Revenge of the Girl with the Great Personality by Elizabeth Eulberg was published March 1, 2013 by Point. A free copy of this book was given to Ink and Page in return for an honest review. Big thanks to NetGalley, the Publisher and the Author.




Genre: Young Adult Fiction Contemporary Romance
Ages: 13 and up
You Might Want to Know: Mild profanity

posted by InkandPage on March 2, 2013

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  • Posted October 6, 2013

    I thought this book was going to be funny, so I picked it up whi

    I thought this book was going to be funny, so I picked it up while I was in the mood for something humorous. Initially I was disappointed that it wasn't a laugh out loud type of book, especially since the blurb claims it is "hilarious", but it was still very entertaining.

    Lexi is a sweet girl with a great personality, but she is tired of being stuck in the friend zone. Eventually, she accepts a friend's challenge to put more effort into her appearance. She then has to start navigating the tricky world of boys, jealous baby sisters, and insecure popular girls. The story itself is interesting, and the inclusion of beauty pageants and the behind-the-scenes look at the pageant families adds something fresh to an otherwise formulaic plot.

    My biggest gripe with the story is Logan. This is a bit of a spoiler, so don't read this if you don't want to know anything. All through the book, Logan comes across as sweet, caring, and sincere. He is desperately clinging on to the last shreds of his relationship with his girlfriend, and he is super nice to Lexi. As soon as he and Lexi go out, he suddenly turns into a jerk. I just didn't find the way that whole thing played out to be very believable. I did love Taylor and I thought he was a great addition to the story. He was a good example of how a boy should treat a girl. I am interested to see if this will turn into a series.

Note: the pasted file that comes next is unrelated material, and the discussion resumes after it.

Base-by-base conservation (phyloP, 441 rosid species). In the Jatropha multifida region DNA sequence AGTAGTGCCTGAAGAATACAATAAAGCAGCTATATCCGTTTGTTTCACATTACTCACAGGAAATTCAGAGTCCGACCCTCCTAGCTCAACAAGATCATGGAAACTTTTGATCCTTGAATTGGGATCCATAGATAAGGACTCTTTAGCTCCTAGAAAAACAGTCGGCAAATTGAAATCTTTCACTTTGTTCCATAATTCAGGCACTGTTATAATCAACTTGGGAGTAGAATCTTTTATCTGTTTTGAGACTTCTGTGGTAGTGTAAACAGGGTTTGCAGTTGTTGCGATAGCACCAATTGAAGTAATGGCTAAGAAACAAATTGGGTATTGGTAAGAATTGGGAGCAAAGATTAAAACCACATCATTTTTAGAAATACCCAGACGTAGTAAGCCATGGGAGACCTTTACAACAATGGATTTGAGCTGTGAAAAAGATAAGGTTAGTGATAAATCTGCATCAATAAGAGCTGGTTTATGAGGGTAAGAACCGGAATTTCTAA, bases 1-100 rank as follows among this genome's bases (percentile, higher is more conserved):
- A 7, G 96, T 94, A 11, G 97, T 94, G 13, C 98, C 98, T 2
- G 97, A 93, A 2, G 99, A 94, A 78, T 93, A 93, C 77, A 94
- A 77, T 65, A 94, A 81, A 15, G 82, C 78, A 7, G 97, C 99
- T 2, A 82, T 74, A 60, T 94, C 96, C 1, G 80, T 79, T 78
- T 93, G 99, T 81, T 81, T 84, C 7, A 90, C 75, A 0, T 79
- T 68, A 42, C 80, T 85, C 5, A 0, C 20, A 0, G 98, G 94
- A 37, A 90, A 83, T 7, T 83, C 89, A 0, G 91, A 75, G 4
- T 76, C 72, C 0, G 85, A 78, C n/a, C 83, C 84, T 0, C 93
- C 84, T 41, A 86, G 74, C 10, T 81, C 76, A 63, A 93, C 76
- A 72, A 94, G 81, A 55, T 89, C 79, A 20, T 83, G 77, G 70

1 out of 1 people found this review helpful.

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  • Posted March 28, 2013

    This is a book that has very large, loud feelings about the beau

    This is a book that has very large, loud feelings about the beauty industry, and, more specifically, about the pageant circuit, which, let’s be honest, is ridiculous. I don’t have an issue with any of that—I like opinionated books and I don’t feel particularly friendly toward the pageant industry even though I’m a girl who was in pageants in high school. (Only two. For scholarship money. Truth.) But I think that maybe this book was a little too harsh in places. It’s criticizing the very superficial world we live in and the expectation that girls look a specific way—hair done, make-up on, dressed to impress—but also acknowledges that the main character, Lexi, who undergoes a drastic make-over, feels better about herself when she puts effort into her appearance. Which is a feeling that I think is valid. It’s okay to feel good about yourself when you put effort into it.